Paul Andrews

California State Park closures hit mountain bikers hard

In Mountain Biking, Trail Access on June 12, 2009 at 8:20 am
Whooping it up in Nisene Marks

Whooping it up in Nisene Marks

Wow, these hurt. Some of California’s best close-in mountain biking venues, its State Parks, are under threat of being closed by September due to the state’s onerous budget cuts. On the list:

Mount Tam. It’s hard to believe that this spot, the renowned birthplace of mountain biking and scene of literally thousands of hikers, strollers and riders each weekend, could be gated. But there it is.

Testing skillz in Wilder

Testing skillz in Wilder

China Camp. Eeshhh. Another favorite retreat for mountain bikers just north of San Rafael. Between Tam and China Camp you’ve basically shut down the primary winter routes close to San Francisco.

Samuel B. Taylor. The recent move to add Marin’s first new mountain bike trail in years in Samuel Taylor got a lot of attention. Now they’re planning to shut the whole park!

On top of Tam, where mountain biking was born

On top of Tam, where mountain biking was born

Ford Ord Dunes. Not sure, but isn’t this the site of the annual Sea Otter Classic, the opening U.S. season event? If not the park itself, at least its environs. And lots of folks ride Fort Ord during the four-day bike festival each April.

Henry Coe. Good lord. What can you say — Coe is a mountain biking destination trip for Bay Area riders all over.

Wilder Ranch and Nisene Marks, both in Santa Cruz, both full of prime mountain bike trails. Both are conduits to some of the best riding in the Bay Area as well — Wilder links seaside with UC Santa Cruz, which has abundant technical and freeride trails, while Nisene Marks does the same with Soquel Demonstration Forest along the summit of the Santa Cruz range.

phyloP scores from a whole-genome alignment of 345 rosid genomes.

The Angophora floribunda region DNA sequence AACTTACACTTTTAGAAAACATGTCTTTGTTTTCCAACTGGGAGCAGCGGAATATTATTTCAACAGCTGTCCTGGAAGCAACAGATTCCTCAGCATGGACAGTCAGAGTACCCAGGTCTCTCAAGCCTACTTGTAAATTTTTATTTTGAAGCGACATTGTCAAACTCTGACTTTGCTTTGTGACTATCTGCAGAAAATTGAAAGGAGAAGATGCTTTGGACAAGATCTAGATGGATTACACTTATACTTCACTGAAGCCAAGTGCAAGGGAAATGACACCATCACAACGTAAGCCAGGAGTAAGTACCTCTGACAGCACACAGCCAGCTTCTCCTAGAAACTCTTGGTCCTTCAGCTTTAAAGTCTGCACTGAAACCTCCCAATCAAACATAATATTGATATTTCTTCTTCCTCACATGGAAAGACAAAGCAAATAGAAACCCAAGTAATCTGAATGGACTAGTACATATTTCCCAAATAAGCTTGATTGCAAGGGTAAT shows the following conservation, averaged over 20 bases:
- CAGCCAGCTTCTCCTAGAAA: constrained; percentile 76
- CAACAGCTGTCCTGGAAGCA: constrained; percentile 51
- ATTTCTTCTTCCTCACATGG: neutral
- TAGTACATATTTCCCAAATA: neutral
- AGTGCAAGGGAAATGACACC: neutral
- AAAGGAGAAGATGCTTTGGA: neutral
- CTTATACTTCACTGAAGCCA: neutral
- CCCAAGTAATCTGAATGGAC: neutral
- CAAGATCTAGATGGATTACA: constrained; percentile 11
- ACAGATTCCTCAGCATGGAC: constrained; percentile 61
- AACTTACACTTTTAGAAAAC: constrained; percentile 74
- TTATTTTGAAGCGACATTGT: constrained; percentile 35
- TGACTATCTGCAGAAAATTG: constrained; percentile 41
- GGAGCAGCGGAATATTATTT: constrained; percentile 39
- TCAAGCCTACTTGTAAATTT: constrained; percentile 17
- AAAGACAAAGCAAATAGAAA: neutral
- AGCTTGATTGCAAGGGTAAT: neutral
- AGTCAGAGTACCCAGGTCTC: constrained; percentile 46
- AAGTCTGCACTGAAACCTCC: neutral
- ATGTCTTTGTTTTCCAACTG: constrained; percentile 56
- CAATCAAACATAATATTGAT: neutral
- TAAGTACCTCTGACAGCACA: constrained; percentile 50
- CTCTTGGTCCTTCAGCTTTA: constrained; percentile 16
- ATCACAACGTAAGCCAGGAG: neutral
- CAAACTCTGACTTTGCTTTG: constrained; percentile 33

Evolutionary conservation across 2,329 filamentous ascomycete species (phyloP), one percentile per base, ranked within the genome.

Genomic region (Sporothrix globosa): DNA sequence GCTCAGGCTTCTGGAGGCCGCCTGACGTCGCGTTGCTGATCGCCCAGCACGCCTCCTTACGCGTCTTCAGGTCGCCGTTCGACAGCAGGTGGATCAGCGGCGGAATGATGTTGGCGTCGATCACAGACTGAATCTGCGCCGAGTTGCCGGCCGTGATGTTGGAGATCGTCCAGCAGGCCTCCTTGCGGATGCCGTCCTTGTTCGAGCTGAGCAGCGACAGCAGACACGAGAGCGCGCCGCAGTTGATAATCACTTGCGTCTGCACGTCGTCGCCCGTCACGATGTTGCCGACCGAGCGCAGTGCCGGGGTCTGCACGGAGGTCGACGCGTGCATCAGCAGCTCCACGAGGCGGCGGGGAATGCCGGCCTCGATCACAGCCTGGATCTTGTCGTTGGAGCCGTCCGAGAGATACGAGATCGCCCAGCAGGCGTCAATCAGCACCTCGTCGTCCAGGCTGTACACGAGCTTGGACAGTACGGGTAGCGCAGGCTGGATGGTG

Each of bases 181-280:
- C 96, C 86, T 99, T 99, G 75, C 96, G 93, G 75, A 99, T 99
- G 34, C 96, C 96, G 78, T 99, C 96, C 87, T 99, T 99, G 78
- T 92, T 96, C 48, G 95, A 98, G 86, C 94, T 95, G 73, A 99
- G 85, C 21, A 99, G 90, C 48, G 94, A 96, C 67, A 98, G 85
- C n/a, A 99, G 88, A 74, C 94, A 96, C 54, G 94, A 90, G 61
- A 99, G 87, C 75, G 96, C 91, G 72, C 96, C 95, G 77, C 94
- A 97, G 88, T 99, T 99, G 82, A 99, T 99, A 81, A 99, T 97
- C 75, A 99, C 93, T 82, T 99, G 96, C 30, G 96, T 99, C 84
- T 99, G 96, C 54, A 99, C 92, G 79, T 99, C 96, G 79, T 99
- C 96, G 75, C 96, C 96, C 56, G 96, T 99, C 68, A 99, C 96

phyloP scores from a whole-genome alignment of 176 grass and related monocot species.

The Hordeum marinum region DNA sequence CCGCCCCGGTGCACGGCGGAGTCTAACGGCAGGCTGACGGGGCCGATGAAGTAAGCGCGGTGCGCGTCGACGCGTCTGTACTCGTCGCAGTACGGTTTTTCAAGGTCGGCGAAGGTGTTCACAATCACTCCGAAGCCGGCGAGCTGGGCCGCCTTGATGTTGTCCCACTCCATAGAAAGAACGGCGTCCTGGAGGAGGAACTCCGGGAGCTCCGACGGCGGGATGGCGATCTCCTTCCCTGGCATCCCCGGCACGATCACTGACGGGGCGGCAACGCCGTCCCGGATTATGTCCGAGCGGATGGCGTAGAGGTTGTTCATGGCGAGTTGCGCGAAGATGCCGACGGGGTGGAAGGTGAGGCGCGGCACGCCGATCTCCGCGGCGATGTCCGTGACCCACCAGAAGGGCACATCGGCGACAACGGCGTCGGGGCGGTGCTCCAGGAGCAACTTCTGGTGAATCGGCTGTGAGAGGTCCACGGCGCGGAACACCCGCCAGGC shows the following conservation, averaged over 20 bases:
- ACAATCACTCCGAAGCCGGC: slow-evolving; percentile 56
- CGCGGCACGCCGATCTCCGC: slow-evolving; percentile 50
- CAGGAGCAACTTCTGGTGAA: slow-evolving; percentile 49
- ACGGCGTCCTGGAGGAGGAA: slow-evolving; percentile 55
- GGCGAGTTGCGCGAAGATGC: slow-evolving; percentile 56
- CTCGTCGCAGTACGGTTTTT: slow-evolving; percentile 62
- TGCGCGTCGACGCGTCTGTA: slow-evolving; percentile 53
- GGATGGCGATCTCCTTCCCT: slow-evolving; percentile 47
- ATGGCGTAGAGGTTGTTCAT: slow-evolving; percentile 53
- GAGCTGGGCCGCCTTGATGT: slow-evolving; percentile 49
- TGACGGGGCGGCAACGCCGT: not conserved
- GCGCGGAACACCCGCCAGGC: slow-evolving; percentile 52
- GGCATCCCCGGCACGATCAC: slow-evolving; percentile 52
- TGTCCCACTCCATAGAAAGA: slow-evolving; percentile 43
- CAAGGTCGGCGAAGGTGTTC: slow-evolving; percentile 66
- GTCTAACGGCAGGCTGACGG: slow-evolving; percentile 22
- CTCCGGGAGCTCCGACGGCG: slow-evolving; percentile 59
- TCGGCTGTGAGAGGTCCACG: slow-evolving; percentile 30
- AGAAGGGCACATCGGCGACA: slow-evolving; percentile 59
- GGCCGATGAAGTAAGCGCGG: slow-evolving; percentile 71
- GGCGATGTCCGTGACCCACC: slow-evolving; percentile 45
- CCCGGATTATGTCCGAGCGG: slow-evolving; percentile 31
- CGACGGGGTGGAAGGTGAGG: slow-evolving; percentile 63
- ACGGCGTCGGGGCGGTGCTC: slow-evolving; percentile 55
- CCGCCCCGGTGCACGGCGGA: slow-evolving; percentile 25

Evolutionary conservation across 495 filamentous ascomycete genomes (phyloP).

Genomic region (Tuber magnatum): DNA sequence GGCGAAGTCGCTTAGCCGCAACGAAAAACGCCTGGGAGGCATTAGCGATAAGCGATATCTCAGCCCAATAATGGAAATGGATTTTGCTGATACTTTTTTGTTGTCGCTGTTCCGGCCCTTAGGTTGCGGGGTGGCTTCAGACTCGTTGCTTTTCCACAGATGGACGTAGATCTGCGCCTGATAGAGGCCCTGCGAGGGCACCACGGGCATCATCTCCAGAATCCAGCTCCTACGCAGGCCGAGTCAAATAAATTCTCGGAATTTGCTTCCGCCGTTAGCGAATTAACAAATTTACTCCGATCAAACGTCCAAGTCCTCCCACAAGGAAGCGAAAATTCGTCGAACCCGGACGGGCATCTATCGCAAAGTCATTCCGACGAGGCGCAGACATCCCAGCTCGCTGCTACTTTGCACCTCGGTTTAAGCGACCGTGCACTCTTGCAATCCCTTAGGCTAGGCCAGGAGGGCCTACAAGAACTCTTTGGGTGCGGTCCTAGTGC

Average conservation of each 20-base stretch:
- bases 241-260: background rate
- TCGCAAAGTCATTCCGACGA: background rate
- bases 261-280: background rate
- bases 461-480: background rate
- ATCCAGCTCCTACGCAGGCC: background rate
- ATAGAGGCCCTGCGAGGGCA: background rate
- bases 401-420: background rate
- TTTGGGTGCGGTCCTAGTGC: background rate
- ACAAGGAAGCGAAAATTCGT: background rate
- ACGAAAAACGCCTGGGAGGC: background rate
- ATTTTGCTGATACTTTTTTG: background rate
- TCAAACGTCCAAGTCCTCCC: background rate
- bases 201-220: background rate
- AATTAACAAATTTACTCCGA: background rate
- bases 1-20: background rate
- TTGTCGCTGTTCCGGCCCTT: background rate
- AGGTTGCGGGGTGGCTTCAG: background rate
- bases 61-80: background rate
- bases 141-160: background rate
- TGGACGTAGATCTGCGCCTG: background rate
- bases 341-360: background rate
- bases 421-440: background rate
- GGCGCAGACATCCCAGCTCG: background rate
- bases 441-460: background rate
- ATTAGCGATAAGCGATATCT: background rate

To put the closures in perspective, it’s unclear whether riding would be banned or simply unsupported. If the latter is the case (as has been said), mountain bikers will still be able to ride their favorite haunts. After all, if there’s no money to keep the parks open, there’s hardly budget to police them. Still, you hate to see any public open space go to seed, which is undoubtedly what will happen with no money for maintenance and improvements.

(Thanks to Tom Stienstra and the SF Chronicle for the full list.)

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  1. Paul, the list is proposed closures — there’s no budget yet so we don’t know what parks will be shuttered, if any. It’s important for California residents to get word to legislators about their priorities.

  2. What are actions California residents can take to get the word out? Are there any planning meetings one can join or petitions out? Or any other events?

  3. [...] painted the grim picture before of how proposed state park closures in California (to save money) would impact mountain bikers. Now [...]

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